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Insider November 12, 2021 — Spotify shakes up the audiobook business

And Stitcher gets its hands on public radio

Well, howdy, folks. We’ve got a weird announcement this morning, then a handful of other ones that somehow complement it very nicely. Thanks, universe.

Spotify’s plan for Findaway audiobooks

To become the one-stop shop for audio, Spotify will Findaway — specifically, they’ll buy the audiobook company with that name. Findaway distributes finished audiobooks to platforms; it also works directly with people to record and publish them, and Spotify likes the way this casts a wide net for talent. The company thinks it can then help with the discoverability of those books. 

Spotify and books might sound like a strange combination, but as Ashley reported when the news dropped yesterday, the signs were there. When Spotify announced its Open Access option this past spring (finally bringing some paywalled feeds to the platform), the audiobook company Storytel was an early partner. But to go ahead and buy a whole company? I personally didn’t see it coming, which I admit was probably because of my pretty narrow look at the audiobook industry. If Spotify decided it was interested in audiobooks, I told myself, there weren’t many options for what to do or buy — particularly when the largest producer of audiobooks in the world is owned by Amazon.

And yet another Pushkin audiobook thing

Remember when Malcolm Gladwell said he was “pretty committed to audio now?” This may have surprised people who only knew Gladwell from his books but not those who were more familiar with his production company, Pushkin Industries, which was originally dedicated to podcasts. But what may have surprised fans of his show Revisionist History was that Gladwell said it wasn’t podcasts he was ultimately trending toward, but audiobooks. A recent move from Pushkin really drives that home, partnering with Scribd to essentially package podcast content as “audiobook-length offering[s].” This comes in the wake of another announcement that Paul Simon would be releasing an audio memoir with Pushkin. And here we were, thinking there’d only be one story about audiobooks hijacking podcast services on this fine Friday! Silly us!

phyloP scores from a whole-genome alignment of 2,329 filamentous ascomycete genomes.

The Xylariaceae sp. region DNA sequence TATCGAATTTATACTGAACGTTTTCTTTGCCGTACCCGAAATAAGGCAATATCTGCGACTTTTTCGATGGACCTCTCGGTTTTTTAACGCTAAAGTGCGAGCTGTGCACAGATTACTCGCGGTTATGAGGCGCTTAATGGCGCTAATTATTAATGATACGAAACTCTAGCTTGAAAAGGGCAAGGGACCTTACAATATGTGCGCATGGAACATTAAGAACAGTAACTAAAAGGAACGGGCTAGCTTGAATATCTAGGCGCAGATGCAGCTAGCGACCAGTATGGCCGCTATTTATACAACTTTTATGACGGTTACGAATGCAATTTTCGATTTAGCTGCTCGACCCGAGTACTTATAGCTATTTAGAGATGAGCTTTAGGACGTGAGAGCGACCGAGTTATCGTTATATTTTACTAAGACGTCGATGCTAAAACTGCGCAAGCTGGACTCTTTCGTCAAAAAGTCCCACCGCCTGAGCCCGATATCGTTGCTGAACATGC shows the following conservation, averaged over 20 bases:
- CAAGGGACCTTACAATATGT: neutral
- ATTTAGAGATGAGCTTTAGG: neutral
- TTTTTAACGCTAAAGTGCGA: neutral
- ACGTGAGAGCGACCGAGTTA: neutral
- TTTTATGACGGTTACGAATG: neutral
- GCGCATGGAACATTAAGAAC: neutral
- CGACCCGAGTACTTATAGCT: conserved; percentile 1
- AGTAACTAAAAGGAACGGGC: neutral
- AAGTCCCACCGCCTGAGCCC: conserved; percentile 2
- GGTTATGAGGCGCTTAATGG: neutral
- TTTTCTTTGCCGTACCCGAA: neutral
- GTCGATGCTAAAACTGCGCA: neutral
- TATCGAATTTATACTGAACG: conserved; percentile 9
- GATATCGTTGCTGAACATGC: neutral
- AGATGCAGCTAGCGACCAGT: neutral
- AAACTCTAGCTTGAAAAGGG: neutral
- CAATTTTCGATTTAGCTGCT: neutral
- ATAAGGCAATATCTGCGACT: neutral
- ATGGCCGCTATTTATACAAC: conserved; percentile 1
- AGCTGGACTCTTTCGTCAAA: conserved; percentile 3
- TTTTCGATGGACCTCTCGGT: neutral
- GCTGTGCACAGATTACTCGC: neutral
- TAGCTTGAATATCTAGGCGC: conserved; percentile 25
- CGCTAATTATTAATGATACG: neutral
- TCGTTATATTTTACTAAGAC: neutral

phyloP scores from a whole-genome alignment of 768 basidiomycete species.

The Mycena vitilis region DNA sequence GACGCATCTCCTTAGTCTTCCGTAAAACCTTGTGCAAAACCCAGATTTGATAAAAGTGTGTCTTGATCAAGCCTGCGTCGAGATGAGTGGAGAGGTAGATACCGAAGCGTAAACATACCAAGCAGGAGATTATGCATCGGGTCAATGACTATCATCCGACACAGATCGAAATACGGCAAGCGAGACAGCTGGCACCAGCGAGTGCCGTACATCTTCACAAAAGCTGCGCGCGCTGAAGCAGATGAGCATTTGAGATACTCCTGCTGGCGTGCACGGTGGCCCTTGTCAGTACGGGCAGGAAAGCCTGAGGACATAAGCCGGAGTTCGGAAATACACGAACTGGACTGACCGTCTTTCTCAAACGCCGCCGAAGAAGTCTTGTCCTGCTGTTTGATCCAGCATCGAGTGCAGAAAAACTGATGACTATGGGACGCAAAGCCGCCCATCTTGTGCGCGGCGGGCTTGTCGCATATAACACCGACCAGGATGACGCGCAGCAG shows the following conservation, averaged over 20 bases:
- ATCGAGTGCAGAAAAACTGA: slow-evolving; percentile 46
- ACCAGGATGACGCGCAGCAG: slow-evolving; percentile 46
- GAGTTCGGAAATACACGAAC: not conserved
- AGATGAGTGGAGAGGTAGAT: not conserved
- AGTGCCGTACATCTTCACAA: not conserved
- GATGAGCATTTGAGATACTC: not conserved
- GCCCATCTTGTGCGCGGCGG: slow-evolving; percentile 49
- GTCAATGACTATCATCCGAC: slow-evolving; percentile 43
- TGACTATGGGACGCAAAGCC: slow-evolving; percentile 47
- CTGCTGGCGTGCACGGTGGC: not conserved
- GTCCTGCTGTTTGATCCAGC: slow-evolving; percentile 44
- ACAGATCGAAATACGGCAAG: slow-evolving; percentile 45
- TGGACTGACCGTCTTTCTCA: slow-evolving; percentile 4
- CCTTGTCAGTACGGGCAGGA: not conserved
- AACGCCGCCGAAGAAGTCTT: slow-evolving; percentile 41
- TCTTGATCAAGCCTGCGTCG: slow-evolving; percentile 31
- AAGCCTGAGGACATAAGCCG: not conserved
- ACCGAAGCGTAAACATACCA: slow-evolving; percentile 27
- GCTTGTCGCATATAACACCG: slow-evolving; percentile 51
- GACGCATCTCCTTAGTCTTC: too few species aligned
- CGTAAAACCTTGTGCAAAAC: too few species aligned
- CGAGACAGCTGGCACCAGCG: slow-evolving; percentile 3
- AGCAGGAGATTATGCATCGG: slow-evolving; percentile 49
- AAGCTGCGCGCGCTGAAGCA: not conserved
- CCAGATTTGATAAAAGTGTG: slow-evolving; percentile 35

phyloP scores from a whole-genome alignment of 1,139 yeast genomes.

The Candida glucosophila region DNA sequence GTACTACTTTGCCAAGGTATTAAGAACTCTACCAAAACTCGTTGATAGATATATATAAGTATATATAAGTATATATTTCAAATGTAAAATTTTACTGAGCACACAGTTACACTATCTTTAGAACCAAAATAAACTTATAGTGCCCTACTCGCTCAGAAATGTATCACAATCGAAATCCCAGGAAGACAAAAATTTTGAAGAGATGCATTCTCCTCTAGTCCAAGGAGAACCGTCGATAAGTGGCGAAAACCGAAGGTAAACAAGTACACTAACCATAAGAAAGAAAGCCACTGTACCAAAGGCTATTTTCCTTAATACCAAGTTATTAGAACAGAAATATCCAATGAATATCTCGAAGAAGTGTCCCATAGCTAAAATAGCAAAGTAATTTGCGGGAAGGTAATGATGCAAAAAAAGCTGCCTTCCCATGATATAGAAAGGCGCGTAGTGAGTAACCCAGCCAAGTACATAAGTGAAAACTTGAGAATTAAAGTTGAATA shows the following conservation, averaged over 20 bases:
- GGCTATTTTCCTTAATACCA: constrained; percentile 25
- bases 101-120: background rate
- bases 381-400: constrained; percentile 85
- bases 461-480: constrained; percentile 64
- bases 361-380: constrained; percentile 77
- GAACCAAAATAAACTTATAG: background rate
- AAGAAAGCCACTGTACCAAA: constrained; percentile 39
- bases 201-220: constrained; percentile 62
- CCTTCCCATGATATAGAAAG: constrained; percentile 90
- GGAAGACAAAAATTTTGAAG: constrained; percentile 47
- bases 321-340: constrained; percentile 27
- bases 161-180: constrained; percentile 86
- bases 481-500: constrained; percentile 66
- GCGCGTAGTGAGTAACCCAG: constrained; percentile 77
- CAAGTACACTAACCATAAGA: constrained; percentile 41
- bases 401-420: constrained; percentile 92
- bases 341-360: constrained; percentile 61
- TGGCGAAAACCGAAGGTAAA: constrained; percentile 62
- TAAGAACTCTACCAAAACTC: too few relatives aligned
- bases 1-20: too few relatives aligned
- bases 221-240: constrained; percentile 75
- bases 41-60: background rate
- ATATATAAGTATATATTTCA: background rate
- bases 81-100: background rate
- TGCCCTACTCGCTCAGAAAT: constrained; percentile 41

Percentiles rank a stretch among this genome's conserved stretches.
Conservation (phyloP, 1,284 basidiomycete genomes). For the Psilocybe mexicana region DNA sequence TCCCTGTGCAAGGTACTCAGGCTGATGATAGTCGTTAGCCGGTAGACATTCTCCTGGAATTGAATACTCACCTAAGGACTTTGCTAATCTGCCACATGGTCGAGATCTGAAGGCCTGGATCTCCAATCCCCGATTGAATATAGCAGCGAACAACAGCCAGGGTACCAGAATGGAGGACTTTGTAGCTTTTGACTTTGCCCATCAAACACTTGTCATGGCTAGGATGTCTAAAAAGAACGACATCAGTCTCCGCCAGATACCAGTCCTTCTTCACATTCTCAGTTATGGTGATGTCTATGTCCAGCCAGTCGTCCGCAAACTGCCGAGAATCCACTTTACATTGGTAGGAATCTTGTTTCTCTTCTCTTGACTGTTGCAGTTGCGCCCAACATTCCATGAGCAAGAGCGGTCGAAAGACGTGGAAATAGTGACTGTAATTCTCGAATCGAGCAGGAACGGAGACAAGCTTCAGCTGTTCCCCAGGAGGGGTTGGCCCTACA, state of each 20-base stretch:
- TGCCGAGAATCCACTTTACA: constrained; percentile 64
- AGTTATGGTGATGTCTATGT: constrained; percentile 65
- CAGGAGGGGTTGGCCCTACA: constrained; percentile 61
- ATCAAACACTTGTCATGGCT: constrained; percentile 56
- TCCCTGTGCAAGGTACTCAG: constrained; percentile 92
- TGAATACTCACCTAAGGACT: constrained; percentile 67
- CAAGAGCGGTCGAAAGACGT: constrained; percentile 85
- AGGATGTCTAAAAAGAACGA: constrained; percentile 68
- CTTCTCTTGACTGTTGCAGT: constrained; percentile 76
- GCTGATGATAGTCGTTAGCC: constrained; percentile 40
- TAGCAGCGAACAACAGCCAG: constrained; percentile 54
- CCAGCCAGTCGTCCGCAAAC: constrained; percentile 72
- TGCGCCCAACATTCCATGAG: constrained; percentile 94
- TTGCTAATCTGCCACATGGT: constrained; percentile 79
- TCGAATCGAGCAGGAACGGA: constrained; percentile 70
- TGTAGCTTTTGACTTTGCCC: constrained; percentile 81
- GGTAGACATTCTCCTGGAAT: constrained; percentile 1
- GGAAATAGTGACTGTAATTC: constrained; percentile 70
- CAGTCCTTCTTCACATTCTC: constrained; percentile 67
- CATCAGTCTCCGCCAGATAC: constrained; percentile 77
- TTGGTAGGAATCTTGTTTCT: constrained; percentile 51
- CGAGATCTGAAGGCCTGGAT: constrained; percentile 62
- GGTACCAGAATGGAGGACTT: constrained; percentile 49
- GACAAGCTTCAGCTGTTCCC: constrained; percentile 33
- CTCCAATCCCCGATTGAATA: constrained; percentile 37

Meanwhile, in one of Spotify’s non-audiobook departments

On Wednesday, Monica Padman and Dax Shepard of the podcast Armchair Expert appeared at a New York Times’ event where they revealed some details about the production side of their show. During the conversation, Shepard said that partnering with Spotify for distribution and ad placement has actually meant less work for their team, namely because they no longer have to place ads themselves — Spotify inserts them dynamically. Thank you to CNN reporter Kerry Flynn for calling that out as the conversation was airing live!

Separately, Padman and Shepard expressed surprise that they’ve profited off the show since they had “zero fantasies of monetizing it.” And event host Andrew Ross Sorkin seemed stumped at how the pair gets guests to open up the way they do on the show; in an almost comically earnest way, he asked, “What are you doing? How do you do it?”

I have some answers to posit: 1) Shepard is famous. 2) Everybody likes to feel listened to. Combine 1) and 2), and you’ve got a bunch of celebrities sharing things they’ve never shared — how could it not be popular? Come on, guys.

Padman and Shepard gave their own answers, and the remaining conversation was essentially two non-journalists telling a journalist how to journalism. And oh yeah, Ross Sorkin asked Shepard his thoughts on Joe Rogan, and he responded, “I totally dig him, and I don’t agree with him sometimes.” Padman said she’d never listened to his show.